Russian Baltic Fleet’s training ship Smolny ends its visit to GreeceMilitary & Defense October 24, 21:23
Diplomat: US needs alleged attack on Russian ministry website to hype up cyberwar topicRussian Politics & Diplomacy October 24, 21:03
IOC confirms talks between Thomas Bach and Russia’s whistleblowing couple StepanovsSport October 24, 20:34
Scottish rockers Nazareth will record album with new vocalist in 2017Society & Culture October 24, 20:23
Lavrov, Kerry agree to continue consultations on Aleppo — ministryRussian Politics & Diplomacy October 24, 20:11
Russian diplomat does not rule out Ukraine may provoke another gas crisis with EURussian Politics & Diplomacy October 24, 19:50
Moscow court turns down complaint by Stalin’s grandson on justification of NazismSociety & Culture October 24, 19:39
Russia's Ryazan governor says death toll in house explosion climbs to 7Society & Culture October 24, 19:28
Czech ministry does not expect extradition request for Russian national from US this weekWorld October 24, 19:16
RIGA, February 9 (Itar-Tass) — The NATO Council’s decision to extend the air patrolling mission in the three Baltic countries indefinitely is a sign of the alliance’s solidarity, Latvian Defence Minister Artis Pabriks said.
He said Latvia is ready to create necessary conditions for the countries that will participate in the patrolling. “I hope that this will allow us to carry out a number of other equally successful cooperation projects with NATO in the future,” he said.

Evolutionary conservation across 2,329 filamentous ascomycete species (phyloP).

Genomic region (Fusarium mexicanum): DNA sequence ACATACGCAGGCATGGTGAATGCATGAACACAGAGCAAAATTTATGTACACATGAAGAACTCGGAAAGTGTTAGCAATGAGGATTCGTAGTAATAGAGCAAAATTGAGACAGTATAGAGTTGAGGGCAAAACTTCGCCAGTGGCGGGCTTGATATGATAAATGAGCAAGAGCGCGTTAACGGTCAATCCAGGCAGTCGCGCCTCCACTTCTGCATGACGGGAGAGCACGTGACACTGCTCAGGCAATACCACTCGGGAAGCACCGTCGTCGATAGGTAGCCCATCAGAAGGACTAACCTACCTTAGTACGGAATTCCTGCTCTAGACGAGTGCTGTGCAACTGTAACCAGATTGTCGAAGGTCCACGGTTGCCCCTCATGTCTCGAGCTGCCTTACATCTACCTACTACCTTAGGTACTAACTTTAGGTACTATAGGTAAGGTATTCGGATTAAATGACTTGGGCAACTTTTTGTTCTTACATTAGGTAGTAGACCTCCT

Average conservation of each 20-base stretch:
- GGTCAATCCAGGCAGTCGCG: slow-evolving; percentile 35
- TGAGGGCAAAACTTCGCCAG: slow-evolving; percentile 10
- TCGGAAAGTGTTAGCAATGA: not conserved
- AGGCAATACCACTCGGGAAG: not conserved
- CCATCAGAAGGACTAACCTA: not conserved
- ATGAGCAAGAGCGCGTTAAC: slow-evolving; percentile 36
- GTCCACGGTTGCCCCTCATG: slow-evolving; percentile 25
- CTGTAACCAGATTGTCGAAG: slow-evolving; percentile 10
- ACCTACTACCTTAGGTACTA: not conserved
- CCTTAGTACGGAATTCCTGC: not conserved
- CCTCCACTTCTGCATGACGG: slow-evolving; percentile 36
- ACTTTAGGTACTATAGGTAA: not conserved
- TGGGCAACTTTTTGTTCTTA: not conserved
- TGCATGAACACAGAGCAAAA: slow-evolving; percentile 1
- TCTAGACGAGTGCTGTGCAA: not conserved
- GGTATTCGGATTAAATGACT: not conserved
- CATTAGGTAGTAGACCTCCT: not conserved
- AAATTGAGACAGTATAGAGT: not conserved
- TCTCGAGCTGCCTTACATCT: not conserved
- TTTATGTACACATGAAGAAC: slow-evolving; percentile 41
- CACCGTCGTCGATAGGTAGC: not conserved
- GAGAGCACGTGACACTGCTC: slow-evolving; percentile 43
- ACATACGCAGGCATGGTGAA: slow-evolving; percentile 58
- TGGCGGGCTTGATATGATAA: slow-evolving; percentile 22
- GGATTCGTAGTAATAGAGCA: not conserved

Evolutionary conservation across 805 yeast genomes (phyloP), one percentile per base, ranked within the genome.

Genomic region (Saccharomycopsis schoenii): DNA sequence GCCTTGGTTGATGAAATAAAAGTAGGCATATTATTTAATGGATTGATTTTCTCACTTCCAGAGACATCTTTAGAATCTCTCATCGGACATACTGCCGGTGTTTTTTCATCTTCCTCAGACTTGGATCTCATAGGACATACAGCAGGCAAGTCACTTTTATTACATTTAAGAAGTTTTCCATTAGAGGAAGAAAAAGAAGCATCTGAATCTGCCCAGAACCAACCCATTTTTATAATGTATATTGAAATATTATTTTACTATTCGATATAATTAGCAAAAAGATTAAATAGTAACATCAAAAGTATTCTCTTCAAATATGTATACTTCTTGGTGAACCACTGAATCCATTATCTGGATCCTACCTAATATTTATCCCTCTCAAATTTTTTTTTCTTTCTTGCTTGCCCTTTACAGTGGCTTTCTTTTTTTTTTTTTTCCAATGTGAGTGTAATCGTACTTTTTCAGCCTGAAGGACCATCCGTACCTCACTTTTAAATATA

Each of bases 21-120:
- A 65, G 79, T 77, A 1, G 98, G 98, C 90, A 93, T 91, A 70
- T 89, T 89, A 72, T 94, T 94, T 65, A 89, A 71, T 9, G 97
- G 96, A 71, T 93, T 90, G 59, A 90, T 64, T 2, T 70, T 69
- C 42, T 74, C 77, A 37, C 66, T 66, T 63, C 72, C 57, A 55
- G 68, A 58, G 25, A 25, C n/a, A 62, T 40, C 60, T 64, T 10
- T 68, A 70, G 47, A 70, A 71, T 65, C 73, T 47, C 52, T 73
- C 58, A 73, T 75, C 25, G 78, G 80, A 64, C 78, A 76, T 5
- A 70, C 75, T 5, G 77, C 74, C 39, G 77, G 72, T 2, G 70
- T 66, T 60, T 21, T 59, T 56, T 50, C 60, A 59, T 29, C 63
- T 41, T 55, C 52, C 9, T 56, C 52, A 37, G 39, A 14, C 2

Latvian Foreign Minister Edgars Rinkevic also lauded the NATO decision. “This is the main priority for Latvia at the upcoming NATO summit in Chicago in May of this year. Today’s decision will allow the summit to officially extend the NATO air patrolling operation in the Baltic countries,” he said.
In his opinion, this mission shows the solidarity of the allies and their readiness to ensure collective security.
Latvia hopes that NATO will patrol the airspace of the three Baltic countries indefinitely.
Latvian President Andris Berzins said earlier that the decision on this issue would be adopted before the upcoming NATO summit in Chicago in May 2012. He intended to discuss this issue with NATO Secretary-General Anders Fogh Rasmussen during his Baltic tour on January 19-20.
“The point is that it [patrolling] cane become indefinitely long. This issue has already been discussed with Mr. Rasmussen in Brussels,” Berzins said.
German Air Force pilots started patrolling the skies over the Baltic countries on January 4, 2012.
The pilots will use six F-4 fighter planes for patrolling purposes from the Zokniai air base during the next four months. The German contingent, which has replaced a Dutch one, has some 110 personnel - pilots, mechanics, signalmen, support group specialists and rescuers. Redeployed to Lithuania from their base in Germany, this will be their fifth time at Zokniai. Their previous mission was from January to April 2011.
Lithuania, Latvia and Estonia do not have necessary aircraft for patrolling their airspace. This has been done by their NATO partners since 2004. They will continue to do so at least until 2014. The Baltic countries request that such patrolling be made permanent.
Vilnius, Riga and Tallinn have been sharing the accommodation costs of NATO air personnel in Lithuania since 2009, and transportation expenses for both the personnel and equipment since 2010. One month of air patrolling costs 20 million euro.